In October 2021, hit AppleTV+ comedy series Ted Lasso entered into a licensing agreement with the English Premier League (“the Premier League”), the top level of the English football (or soccer, for those of us in North America) league system. This agreement grants permission to Ted Lasso to include accurate and authentic logos, trophies, and archived league footage as part of its fictional series. The deal, valued at $680,000 USD, represents a win-win scenario for both parties.
For Ted Lasso, acquiring these rights not only allows for an increased level of authenticity to be attributed to its episodes, but opens the door for additional storylines. The show can now leverage the deep history of the Premier League clubs and add more substance to teams opposing AFC Richmond, the show’s fictional team. The inclusion of rights to the accurate Premier League trophy in the agreement suggests that the previously struggling team coached by Lasso (the main character of the series) may be poised for future league success (or have to watch others lift the trophy first).
For the Premier League, the deal represents a truly unique digital marketing effort. Through attempting to capitalize on the show’s popularity in North America, the Premier League sees Ted Lasso as an avenue to reach a broader North American audience and convert viewers of the fictional Premier League portrayed in Ted Lasso into real Premier League viewers.
The timing of the agreement is particularly interesting, as the Premier League’s United States (“US”) broadcast rights are expiring at the conclusion of the 2021-2022 season, in May 2022. While the existing deal with Comcast has been valued at $150 million USD per season, Bloomberg has predicted that a subsequent deal for the Premier League broadcast rights may be valued at $300 million USD per season with a $2 billion USD minimum overall spend.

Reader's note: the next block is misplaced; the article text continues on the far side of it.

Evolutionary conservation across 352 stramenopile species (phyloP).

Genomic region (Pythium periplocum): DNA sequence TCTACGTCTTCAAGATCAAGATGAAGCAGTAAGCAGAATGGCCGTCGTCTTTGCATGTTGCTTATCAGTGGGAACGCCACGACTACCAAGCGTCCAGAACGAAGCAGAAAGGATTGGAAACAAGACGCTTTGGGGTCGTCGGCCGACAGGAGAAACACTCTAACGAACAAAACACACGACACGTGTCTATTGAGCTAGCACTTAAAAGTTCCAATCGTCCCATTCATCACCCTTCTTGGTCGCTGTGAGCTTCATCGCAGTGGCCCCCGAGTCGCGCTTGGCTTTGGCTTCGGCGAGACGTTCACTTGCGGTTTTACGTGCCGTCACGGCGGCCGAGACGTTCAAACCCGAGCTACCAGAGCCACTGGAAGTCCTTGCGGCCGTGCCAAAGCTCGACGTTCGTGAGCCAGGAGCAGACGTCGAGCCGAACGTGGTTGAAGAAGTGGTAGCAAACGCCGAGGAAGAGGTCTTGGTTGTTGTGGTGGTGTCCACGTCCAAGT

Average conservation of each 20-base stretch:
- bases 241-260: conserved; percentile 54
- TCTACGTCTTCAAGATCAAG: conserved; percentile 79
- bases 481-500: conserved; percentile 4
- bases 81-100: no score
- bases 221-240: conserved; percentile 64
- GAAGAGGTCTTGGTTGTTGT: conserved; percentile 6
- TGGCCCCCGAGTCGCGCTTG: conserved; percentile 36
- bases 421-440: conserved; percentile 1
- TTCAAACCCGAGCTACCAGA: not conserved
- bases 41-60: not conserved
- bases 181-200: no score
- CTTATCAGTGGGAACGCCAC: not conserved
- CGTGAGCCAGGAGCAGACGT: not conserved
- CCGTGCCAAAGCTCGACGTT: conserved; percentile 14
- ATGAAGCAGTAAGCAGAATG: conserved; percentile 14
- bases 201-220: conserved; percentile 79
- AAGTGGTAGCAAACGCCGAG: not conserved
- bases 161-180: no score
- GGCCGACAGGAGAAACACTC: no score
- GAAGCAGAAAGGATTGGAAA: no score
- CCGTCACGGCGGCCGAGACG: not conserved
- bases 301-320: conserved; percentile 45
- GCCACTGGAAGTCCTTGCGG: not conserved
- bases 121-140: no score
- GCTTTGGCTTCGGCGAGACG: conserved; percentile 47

The growing popularity of soccer in North America, boosted by the recent success of the US men’s and women’s national teams, will undoubtedly create multiple suitors for these rights. Potential suitors may include ESPN, WarnerMedia, ViacomCBS and Amazon.
Utilizing the entertainment industry to further increase the Premier League’s popularity is a unique strategy at a pivotal time for the Premier League in the US. It remains to be seen if the licensing agreement will create value for an American audience and/or deliver a more lucrative broadcasting contract for subsequent Premier League seasons.
Written by Vaughan Rawes. Vaughan is a 3L student at Osgoode Hall Law School and ESLA’s Co-President.
Photo by RF._.studio on Pexels.com.
“Comcast Faces 2 Billion US Battle for Premier League Rights”, Bloomberg (14 Sept 2021) online: <https://www.bloomberg.com/news/articles/2021-09-14/comcast-faces-2-billion-u-s-battle-for-premier-league-rights?srnd=pursuits-vp&sref=fypBllPq>.